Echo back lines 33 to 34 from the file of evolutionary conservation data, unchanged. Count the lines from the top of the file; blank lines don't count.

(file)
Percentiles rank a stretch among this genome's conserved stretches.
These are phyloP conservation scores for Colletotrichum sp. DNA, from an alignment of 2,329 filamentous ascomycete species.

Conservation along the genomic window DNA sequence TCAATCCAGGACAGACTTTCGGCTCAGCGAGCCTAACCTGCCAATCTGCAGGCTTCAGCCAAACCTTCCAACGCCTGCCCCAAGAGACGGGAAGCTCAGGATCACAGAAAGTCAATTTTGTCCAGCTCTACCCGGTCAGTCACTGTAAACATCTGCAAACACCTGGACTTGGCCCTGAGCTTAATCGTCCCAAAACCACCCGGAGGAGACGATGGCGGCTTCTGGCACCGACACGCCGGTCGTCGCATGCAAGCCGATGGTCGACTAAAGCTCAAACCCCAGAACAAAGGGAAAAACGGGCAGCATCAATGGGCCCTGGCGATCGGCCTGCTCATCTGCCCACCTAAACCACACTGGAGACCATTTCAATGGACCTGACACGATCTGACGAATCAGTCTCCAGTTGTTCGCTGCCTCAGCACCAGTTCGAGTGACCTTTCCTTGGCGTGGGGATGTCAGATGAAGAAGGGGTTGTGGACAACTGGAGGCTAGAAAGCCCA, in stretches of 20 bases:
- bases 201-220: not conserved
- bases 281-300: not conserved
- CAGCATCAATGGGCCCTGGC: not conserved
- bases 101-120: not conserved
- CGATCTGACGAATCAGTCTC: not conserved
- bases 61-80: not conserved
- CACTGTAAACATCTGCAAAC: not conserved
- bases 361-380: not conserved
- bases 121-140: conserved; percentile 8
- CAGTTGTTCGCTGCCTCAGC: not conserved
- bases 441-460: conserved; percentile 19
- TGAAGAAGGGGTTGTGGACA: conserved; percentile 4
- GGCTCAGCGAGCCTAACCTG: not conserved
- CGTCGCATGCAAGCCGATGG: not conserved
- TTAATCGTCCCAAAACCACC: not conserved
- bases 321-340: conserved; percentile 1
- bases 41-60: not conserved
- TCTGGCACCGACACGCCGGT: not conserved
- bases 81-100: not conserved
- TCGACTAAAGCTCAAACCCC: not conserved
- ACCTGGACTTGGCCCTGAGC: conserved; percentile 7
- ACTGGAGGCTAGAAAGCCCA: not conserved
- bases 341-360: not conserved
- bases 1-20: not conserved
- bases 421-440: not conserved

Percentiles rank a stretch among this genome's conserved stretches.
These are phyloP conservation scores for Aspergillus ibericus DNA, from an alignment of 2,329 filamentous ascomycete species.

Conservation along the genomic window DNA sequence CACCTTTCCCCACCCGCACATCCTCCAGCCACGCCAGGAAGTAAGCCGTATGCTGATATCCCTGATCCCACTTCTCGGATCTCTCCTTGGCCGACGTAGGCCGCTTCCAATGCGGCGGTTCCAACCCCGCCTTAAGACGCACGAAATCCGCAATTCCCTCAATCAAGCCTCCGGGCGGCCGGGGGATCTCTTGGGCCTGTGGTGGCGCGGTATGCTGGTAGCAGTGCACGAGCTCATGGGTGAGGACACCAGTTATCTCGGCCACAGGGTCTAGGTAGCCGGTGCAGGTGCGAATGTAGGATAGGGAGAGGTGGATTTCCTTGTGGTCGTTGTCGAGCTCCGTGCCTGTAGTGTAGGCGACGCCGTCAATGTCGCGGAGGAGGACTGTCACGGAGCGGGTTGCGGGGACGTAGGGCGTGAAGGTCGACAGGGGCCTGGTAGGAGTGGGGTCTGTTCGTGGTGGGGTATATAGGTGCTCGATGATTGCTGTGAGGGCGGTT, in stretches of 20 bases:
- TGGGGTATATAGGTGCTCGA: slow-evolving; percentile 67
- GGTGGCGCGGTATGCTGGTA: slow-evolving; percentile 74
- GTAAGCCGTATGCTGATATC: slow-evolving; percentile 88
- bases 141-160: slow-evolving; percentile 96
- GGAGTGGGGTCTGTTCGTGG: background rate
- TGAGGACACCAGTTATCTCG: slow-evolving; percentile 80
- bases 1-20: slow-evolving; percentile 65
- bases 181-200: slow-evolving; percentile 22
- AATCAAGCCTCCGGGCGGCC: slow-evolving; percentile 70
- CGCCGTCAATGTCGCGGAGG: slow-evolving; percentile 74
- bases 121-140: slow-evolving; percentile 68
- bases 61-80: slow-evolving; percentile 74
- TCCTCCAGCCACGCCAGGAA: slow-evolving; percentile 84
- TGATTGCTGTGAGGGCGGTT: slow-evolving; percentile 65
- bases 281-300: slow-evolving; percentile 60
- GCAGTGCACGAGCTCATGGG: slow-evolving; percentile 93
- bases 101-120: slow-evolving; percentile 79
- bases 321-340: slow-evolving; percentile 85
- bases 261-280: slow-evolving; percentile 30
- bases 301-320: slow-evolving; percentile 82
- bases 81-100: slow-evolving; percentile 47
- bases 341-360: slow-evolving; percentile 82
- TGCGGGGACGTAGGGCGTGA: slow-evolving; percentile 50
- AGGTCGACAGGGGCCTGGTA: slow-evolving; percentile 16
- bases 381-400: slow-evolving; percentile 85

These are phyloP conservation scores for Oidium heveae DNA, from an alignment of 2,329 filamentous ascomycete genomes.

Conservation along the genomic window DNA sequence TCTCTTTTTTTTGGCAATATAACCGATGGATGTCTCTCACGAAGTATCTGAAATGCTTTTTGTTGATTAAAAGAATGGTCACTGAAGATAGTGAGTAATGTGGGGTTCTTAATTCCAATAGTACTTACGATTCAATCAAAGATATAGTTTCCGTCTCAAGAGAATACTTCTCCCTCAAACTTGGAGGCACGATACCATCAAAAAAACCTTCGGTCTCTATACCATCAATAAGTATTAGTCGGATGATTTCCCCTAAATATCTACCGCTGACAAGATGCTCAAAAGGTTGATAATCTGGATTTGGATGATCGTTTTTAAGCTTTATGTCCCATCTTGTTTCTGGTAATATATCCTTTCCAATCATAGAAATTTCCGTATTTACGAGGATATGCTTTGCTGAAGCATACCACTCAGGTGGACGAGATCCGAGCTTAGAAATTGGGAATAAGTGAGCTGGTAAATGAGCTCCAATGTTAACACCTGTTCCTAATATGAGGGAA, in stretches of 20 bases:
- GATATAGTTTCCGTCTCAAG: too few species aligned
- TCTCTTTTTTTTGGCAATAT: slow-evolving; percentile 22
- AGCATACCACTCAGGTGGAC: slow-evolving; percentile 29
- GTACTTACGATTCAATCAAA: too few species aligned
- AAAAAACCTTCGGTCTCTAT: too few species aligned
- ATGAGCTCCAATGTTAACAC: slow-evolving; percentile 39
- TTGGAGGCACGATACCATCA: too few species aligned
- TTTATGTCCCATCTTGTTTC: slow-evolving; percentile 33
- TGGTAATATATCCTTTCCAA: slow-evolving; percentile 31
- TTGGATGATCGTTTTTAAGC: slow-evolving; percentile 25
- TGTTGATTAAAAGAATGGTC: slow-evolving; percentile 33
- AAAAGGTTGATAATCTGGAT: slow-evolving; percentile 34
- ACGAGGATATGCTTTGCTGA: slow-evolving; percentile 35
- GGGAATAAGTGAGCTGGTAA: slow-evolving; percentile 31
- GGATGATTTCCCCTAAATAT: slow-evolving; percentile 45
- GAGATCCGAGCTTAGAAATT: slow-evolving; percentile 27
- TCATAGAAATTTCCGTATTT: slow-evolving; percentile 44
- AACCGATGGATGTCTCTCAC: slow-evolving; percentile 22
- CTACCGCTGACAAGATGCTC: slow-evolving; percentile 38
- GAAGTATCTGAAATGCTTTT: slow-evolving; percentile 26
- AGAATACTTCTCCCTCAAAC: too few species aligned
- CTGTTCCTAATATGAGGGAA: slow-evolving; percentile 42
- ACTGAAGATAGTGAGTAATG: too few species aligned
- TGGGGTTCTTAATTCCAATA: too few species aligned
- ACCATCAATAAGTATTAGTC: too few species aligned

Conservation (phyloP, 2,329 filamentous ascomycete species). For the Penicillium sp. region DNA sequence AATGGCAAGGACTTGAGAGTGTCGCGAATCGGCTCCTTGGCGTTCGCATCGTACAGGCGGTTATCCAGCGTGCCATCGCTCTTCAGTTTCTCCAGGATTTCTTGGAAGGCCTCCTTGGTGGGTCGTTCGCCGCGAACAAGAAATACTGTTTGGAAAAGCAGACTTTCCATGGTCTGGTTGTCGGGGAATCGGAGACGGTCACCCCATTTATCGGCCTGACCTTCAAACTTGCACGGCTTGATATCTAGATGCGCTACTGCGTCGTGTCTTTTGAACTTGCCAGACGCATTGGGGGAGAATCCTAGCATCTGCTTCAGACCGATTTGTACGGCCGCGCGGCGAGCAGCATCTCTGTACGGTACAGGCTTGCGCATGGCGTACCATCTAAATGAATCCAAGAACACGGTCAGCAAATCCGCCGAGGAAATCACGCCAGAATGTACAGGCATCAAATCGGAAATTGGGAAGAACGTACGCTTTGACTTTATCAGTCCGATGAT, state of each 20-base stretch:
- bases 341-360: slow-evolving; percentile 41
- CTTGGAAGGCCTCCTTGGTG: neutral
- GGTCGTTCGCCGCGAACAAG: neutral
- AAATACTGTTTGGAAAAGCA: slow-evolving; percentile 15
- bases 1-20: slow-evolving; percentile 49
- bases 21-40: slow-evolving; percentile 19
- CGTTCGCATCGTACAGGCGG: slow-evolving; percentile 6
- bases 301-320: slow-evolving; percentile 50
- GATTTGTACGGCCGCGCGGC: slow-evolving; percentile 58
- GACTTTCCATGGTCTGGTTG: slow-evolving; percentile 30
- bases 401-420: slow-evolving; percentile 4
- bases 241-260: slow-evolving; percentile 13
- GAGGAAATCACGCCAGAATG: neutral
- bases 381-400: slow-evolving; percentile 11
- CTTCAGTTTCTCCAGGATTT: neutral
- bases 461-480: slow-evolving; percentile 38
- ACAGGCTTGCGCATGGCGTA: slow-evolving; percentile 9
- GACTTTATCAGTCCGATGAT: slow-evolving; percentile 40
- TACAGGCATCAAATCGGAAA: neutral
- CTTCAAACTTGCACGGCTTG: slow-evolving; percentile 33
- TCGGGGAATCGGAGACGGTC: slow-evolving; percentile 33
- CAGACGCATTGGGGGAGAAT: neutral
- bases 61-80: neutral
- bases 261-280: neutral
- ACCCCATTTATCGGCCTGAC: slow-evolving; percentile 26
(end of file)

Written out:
- GGTGGCGCGGTATGCTGGTA: slow-evolving; percentile 74
- GTAAGCCGTATGCTGATATC: slow-evolving; percentile 88